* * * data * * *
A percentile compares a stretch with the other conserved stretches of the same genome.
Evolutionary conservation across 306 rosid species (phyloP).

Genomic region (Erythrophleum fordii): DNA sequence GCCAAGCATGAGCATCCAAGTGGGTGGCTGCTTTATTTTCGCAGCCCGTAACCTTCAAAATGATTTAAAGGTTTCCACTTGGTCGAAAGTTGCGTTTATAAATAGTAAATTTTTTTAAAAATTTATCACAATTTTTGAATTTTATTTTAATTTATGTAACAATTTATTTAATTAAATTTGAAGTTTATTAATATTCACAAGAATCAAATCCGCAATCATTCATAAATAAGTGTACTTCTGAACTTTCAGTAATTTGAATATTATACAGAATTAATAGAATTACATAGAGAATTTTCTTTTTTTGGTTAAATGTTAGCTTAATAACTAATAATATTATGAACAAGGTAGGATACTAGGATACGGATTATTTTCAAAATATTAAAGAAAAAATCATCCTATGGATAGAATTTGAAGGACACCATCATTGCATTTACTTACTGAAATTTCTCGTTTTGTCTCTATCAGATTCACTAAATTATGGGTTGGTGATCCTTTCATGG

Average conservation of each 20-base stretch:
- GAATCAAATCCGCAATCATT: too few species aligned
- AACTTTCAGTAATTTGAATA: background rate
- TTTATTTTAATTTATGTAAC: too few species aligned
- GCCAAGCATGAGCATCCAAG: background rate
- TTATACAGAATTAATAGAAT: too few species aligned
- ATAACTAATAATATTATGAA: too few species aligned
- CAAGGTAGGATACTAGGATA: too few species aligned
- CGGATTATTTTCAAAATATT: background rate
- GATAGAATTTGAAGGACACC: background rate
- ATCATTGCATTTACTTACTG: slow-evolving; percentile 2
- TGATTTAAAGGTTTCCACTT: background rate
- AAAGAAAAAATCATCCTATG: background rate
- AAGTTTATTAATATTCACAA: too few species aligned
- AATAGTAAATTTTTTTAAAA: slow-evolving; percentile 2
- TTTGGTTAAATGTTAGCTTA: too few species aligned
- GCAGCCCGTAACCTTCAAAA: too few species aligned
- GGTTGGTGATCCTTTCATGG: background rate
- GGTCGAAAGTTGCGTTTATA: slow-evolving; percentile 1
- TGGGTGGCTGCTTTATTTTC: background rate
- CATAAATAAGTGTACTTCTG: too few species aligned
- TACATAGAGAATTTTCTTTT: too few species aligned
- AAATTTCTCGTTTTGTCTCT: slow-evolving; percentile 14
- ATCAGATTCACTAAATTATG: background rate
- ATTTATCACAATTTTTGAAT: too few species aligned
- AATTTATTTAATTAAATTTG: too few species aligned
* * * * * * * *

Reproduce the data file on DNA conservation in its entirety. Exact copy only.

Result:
A percentile compares a stretch with the other conserved stretches of the same genome.
Evolutionary conservation across 306 rosid species (phyloP).

Genomic region (Erythrophleum fordii): DNA sequence GCCAAGCATGAGCATCCAAGTGGGTGGCTGCTTTATTTTCGCAGCCCGTAACCTTCAAAATGATTTAAAGGTTTCCACTTGGTCGAAAGTTGCGTTTATAAATAGTAAATTTTTTTAAAAATTTATCACAATTTTTGAATTTTATTTTAATTTATGTAACAATTTATTTAATTAAATTTGAAGTTTATTAATATTCACAAGAATCAAATCCGCAATCATTCATAAATAAGTGTACTTCTGAACTTTCAGTAATTTGAATATTATACAGAATTAATAGAATTACATAGAGAATTTTCTTTTTTTGGTTAAATGTTAGCTTAATAACTAATAATATTATGAACAAGGTAGGATACTAGGATACGGATTATTTTCAAAATATTAAAGAAAAAATCATCCTATGGATAGAATTTGAAGGACACCATCATTGCATTTACTTACTGAAATTTCTCGTTTTGTCTCTATCAGATTCACTAAATTATGGGTTGGTGATCCTTTCATGG

Average conservation of each 20-base stretch:
- GAATCAAATCCGCAATCATT: too few species aligned
- AACTTTCAGTAATTTGAATA: background rate
- TTTATTTTAATTTATGTAAC: too few species aligned
- GCCAAGCATGAGCATCCAAG: background rate
- TTATACAGAATTAATAGAAT: too few species aligned
- ATAACTAATAATATTATGAA: too few species aligned
- CAAGGTAGGATACTAGGATA: too few species aligned
- CGGATTATTTTCAAAATATT: background rate
- GATAGAATTTGAAGGACACC: background rate
- ATCATTGCATTTACTTACTG: slow-evolving; percentile 2
- TGATTTAAAGGTTTCCACTT: background rate
- AAAGAAAAAATCATCCTATG: background rate
- AAGTTTATTAATATTCACAA: too few species aligned
- AATAGTAAATTTTTTTAAAA: slow-evolving; percentile 2
- TTTGGTTAAATGTTAGCTTA: too few species aligned
- GCAGCCCGTAACCTTCAAAA: too few species aligned
- GGTTGGTGATCCTTTCATGG: background rate
- GGTCGAAAGTTGCGTTTATA: slow-evolving; percentile 1
- TGGGTGGCTGCTTTATTTTC: background rate
- CATAAATAAGTGTACTTCTG: too few species aligned
- TACATAGAGAATTTTCTTTT: too few species aligned
- AAATTTCTCGTTTTGTCTCT: slow-evolving; percentile 14
- ATCAGATTCACTAAATTATG: background rate
- ATTTATCACAATTTTTGAAT: too few species aligned
- AATTTATTTAATTAAATTTG: too few species aligned